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District sees no bullying link to suicide

District sees no bullying link to suicide

Rotterdam Police and school district officials say they still have no direct evidence that bullying

Rotterdam Police and school district officials say they still have no direct evidence that bullying led to the suicide of a 14-year-old Schalmont High School student earlier this month.

Superintendent Carol Pallas authored a letter to parents and community members Monday reiterating the district’s position that the boy’s off-campus death Oct. 19 doesn’t appear to be linked to bullying that occurred at school. She said the district didn’t receive any accusations of bullying prior to the student’s death.

“Nevertheless, bullying is an issue that permeates schools throughout the country, and I am not naive to believe that Schalmont is immune,” she wrote in the letter.

Rotterdam Police Lt. Michael Brown said his department’s investigation hasn’t revealed any actions that rise to the level of criminal conduct. He said there’s a chance the teen was subject to “inappropriate behavior,” but that it likely would have been addressed at the district level and not by the police.

“It’s a tragic situation, but at this point, we haven’t seen any evidence of criminal conduct,” he said Monday. “He may have been subject to inappropriate behavior, but at this point, none of it rises to criminal conduct.”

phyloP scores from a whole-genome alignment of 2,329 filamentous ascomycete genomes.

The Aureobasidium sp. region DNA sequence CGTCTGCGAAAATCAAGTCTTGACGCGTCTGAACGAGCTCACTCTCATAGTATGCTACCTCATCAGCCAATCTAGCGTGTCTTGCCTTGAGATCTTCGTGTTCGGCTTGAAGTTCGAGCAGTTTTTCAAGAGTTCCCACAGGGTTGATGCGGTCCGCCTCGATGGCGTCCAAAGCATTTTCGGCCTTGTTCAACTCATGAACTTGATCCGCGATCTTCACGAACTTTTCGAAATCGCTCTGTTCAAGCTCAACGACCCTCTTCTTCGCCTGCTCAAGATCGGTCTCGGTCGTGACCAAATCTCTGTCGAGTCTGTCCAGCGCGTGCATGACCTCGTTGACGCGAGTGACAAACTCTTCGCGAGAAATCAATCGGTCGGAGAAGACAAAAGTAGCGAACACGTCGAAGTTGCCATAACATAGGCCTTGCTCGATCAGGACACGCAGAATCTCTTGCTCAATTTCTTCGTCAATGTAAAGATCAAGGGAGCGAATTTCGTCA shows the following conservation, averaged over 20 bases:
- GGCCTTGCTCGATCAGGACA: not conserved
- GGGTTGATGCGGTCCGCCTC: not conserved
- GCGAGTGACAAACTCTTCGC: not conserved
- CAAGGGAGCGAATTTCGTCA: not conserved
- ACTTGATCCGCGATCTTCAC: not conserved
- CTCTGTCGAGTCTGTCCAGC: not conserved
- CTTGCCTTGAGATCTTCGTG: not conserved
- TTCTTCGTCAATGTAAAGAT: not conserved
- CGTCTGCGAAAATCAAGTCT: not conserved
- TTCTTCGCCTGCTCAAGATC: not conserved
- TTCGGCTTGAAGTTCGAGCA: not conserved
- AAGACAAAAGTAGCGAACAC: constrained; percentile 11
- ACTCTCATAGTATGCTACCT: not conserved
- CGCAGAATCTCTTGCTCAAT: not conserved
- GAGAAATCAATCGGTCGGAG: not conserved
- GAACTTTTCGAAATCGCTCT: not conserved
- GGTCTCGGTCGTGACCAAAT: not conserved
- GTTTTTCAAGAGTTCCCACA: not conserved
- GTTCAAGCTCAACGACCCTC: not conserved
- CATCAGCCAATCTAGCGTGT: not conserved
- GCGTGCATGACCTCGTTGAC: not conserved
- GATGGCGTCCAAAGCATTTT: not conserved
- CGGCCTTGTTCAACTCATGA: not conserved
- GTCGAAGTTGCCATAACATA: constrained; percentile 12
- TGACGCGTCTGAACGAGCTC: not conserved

Posts on social media sites continue to suggest the teen was bullied.

Brown said investigators are continuing to track down every lead they get in the case and will leave the investigation open until they stop getting new information.

“We’re going to look into any new information that’s out there,” he said.

District officials released the name of the deceased teen, but it is being withheld by The Daily Gazette. His funeral last week drew hundreds of mourners and several Schalmont students have been trying to pay tribute to the boy by writing his name on their wrists or on T-shirts.

Balancing concerns

Pallas said there’s a concern in the district about how the death could impact other students in the school.

She said administrators are now trying to balance the need for students to openly grieve with ensuring that a phenomenon known as “suicide contagion” doesn’t lead to additional attempts.

Palllas said the district intends to work with teen suicide experts, mental health professionals and other outside agencies to develop a plan for responding to the “social and emotional needs” at Schalmont. And while she said there are no official bullying reports linked to the student’s suicide, she acknowledged the district has been contacted by concerned parents seeking reassurance that the appropriate bullying prevention efforts are in place at the schools.

“We are committed to protecting all of our students, and a variety of bullying prevention efforts and programs have been put in place over the years,” she wrote in the letter. “However, the recent tragedy has us all thinking about whether we’re doing enough to protect our children.”

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